Other important on-page SEO factors:
- Page load speed
- Mobile responsiveness
- User time on page on average
- Page title
- Content length
- Content format
- Image alt-text
- Relevant links to other pages
- Anchor text on outbound links
- ...much more
This is where it gets weird. Google doesn't just care about what you write or create. They also care about other people who care about what you create. I'm talking about links. Links are huge for SEO. Google sees links (unless they're marked as "nofollow" in the HTML) as endorsements of another URL. Here's the stuff that matters with links:
- Domain Authority: How credible a domain is in Google's eyes. Ex/ Repsly.com
- Page Authority: How credible a page is in Google's eyes. Ex/ Repsly.com/blog/resellers/repsly-marketing-1-content-marketing-seo
- Anchor text: What the actual text of the link is. In this sentence the anchor text is "actual text".
- How close a linking page's parent topic is to the parent topic of the linked-to page.
How do you get links? Write good stuff. Share it on social. Email it to the right people, etc etc. That's a subject for another day...
Deciding what content to create
Now we know a whole lot about making stuff that ranks in Google - sweet! Now how do we know what exactly to create? We follow a 9-step process.
- Choose a persona: Carefully define the person you want to receive your message. Ex/ "Food and Beverage sales managers on the west coast who have at least 3 pets and make $90,000 a year or more."
- Develop a mission: “Campaign #1 should educate modern west-coast food and beverage sales managers with thought-provoking, digestible, actionable, shareable content that empowers them to manage their stores and relationships effectively and maximize sales opportunities.”
- Diagnose problems and pains: Problem: "I need to increase my bottom-line sales." Pain: "I missed my sales quota for new accounts"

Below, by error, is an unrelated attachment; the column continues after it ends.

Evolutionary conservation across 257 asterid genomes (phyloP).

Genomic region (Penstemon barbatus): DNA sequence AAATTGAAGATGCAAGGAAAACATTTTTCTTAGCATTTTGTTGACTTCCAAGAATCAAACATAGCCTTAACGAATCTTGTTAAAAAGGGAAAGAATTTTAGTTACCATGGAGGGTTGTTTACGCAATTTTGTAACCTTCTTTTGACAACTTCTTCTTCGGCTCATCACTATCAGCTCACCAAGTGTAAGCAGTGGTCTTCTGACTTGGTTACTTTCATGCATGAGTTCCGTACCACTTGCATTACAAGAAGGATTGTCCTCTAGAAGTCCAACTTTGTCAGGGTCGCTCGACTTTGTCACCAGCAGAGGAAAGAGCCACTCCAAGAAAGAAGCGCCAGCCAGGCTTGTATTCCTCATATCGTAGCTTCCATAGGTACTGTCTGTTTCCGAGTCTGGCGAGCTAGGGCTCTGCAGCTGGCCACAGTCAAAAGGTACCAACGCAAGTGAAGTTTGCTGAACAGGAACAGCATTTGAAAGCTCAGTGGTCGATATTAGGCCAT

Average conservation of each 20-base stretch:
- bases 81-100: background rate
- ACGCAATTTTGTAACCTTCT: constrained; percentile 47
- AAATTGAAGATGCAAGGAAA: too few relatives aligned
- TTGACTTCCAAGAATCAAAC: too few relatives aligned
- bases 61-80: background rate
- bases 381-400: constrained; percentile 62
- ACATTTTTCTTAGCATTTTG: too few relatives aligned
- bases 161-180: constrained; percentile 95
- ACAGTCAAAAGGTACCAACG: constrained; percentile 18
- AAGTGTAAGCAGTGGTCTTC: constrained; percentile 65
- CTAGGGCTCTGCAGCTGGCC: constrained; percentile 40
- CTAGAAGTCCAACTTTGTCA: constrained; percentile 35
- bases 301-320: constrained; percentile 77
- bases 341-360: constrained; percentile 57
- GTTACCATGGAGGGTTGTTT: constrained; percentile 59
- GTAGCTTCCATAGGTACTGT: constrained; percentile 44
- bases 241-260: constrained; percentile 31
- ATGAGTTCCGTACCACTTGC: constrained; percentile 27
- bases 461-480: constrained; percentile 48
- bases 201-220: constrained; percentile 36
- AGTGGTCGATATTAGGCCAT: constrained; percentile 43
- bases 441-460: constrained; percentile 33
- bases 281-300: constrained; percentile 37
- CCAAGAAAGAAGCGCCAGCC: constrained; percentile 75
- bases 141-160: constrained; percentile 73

- Develop messaging topics around those pains: Ex/ "Getting secondary placements at retail locations"
- Choose mediums for message delivery: Blog, Video, Infographic, etc..
- Choose vehicle for promotion: Facebook Ads, email blast, posters at your local grocery store, etc...
- Map timeline for content creation and promotion: 3 days for blog #1, 4 days for video #5, etc...
- Set up reporting infrastructure and routine: Ex/ Google analytics api to Google sheets...
- Measure, Improve, Repeat
Most of these steps could be a post on their own, so I'll leave them all for another day. Once you have all of these things mapped out, your campaign will look a bit like this:
Now you need to find out what keywords are relevant to each of these topics so that you can write about them.
The Tools of the Trade
Backlink research: aHrefs, Screaming Frog
Audience Research: Facebook Audience Insights, Analytics In-Market Segments, User Surveys
Content Creation and Circulation: Hubspot, Twitter, Facebook, Instagram, Email
Audience Information: Zoominfo, Linkedin, Hubspot Insights
Wait, why the hell did we do all this?
Oh right, there's a purpose to all of this stuff! Remember that chart above showing your content planning? That chart maps users to what we call an "intent funnel". See, people aren't always ready to buy your stuff. In fact, most of the time they don't care about you or your stuff at all. People want answers and they want them now. Although it is not so black-and-white as this, here is what a typical user intent journey might look like:
- Pain - I just missed my sales quota and my boss yelled at me
- Problem - My sales are weaker than they should be this quarter
- Search - User Googles "How to improve beverage sales by field reps"
- Repsly's blog comes up in search results and offers helpful advice